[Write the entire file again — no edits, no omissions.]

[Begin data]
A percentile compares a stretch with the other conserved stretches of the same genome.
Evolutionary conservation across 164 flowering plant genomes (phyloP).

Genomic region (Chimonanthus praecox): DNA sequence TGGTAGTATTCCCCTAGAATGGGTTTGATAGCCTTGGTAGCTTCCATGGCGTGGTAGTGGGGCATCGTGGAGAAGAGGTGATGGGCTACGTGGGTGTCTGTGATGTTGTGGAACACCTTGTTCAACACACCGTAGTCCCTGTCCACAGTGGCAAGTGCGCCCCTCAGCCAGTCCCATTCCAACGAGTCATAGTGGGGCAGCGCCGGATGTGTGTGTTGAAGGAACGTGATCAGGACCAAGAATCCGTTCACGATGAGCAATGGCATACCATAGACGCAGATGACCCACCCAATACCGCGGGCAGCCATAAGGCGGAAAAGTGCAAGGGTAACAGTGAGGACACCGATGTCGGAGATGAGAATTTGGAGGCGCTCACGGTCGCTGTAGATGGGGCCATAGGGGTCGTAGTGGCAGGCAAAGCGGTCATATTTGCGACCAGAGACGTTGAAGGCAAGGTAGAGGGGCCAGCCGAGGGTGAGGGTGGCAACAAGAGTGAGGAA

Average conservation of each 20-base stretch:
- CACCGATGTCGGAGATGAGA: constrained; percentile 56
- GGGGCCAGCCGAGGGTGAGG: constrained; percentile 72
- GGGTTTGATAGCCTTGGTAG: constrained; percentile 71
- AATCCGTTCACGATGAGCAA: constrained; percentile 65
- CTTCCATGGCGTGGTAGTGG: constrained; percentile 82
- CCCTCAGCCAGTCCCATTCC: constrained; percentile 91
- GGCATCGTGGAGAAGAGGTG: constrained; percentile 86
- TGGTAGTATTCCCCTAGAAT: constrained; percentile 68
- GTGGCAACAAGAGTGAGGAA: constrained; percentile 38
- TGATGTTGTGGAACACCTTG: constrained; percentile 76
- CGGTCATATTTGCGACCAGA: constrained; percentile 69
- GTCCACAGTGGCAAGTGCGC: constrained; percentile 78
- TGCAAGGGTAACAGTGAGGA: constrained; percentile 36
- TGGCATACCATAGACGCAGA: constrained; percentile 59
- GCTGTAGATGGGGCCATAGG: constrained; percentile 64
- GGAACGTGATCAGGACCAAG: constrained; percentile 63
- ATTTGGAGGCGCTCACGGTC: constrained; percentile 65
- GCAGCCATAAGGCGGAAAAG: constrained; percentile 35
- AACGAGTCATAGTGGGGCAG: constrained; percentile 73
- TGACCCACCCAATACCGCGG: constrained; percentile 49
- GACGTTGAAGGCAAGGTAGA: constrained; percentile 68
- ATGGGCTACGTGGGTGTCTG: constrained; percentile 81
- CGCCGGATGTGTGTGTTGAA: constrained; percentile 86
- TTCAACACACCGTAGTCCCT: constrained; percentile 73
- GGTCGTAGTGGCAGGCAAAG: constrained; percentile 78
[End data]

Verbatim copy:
A percentile compares a stretch with the other conserved stretches of the same genome.
Evolutionary conservation across 164 flowering plant genomes (phyloP).

Genomic region (Chimonanthus praecox): DNA sequence TGGTAGTATTCCCCTAGAATGGGTTTGATAGCCTTGGTAGCTTCCATGGCGTGGTAGTGGGGCATCGTGGAGAAGAGGTGATGGGCTACGTGGGTGTCTGTGATGTTGTGGAACACCTTGTTCAACACACCGTAGTCCCTGTCCACAGTGGCAAGTGCGCCCCTCAGCCAGTCCCATTCCAACGAGTCATAGTGGGGCAGCGCCGGATGTGTGTGTTGAAGGAACGTGATCAGGACCAAGAATCCGTTCACGATGAGCAATGGCATACCATAGACGCAGATGACCCACCCAATACCGCGGGCAGCCATAAGGCGGAAAAGTGCAAGGGTAACAGTGAGGACACCGATGTCGGAGATGAGAATTTGGAGGCGCTCACGGTCGCTGTAGATGGGGCCATAGGGGTCGTAGTGGCAGGCAAAGCGGTCATATTTGCGACCAGAGACGTTGAAGGCAAGGTAGAGGGGCCAGCCGAGGGTGAGGGTGGCAACAAGAGTGAGGAA

Average conservation of each 20-base stretch:
- CACCGATGTCGGAGATGAGA: constrained; percentile 56
- GGGGCCAGCCGAGGGTGAGG: constrained; percentile 72
- GGGTTTGATAGCCTTGGTAG: constrained; percentile 71
- AATCCGTTCACGATGAGCAA: constrained; percentile 65
- CTTCCATGGCGTGGTAGTGG: constrained; percentile 82
- CCCTCAGCCAGTCCCATTCC: constrained; percentile 91
- GGCATCGTGGAGAAGAGGTG: constrained; percentile 86
- TGGTAGTATTCCCCTAGAAT: constrained; percentile 68
- GTGGCAACAAGAGTGAGGAA: constrained; percentile 38
- TGATGTTGTGGAACACCTTG: constrained; percentile 76
- CGGTCATATTTGCGACCAGA: constrained; percentile 69
- GTCCACAGTGGCAAGTGCGC: constrained; percentile 78
- TGCAAGGGTAACAGTGAGGA: constrained; percentile 36
- TGGCATACCATAGACGCAGA: constrained; percentile 59
- GCTGTAGATGGGGCCATAGG: constrained; percentile 64
- GGAACGTGATCAGGACCAAG: constrained; percentile 63
- ATTTGGAGGCGCTCACGGTC: constrained; percentile 65
- GCAGCCATAAGGCGGAAAAG: constrained; percentile 35
- AACGAGTCATAGTGGGGCAG: constrained; percentile 73
- TGACCCACCCAATACCGCGG: constrained; percentile 49
- GACGTTGAAGGCAAGGTAGA: constrained; percentile 68
- ATGGGCTACGTGGGTGTCTG: constrained; percentile 81
- CGCCGGATGTGTGTGTTGAA: constrained; percentile 86
- TTCAACACACCGTAGTCCCT: constrained; percentile 73
- GGTCGTAGTGGCAGGCAAAG: constrained; percentile 78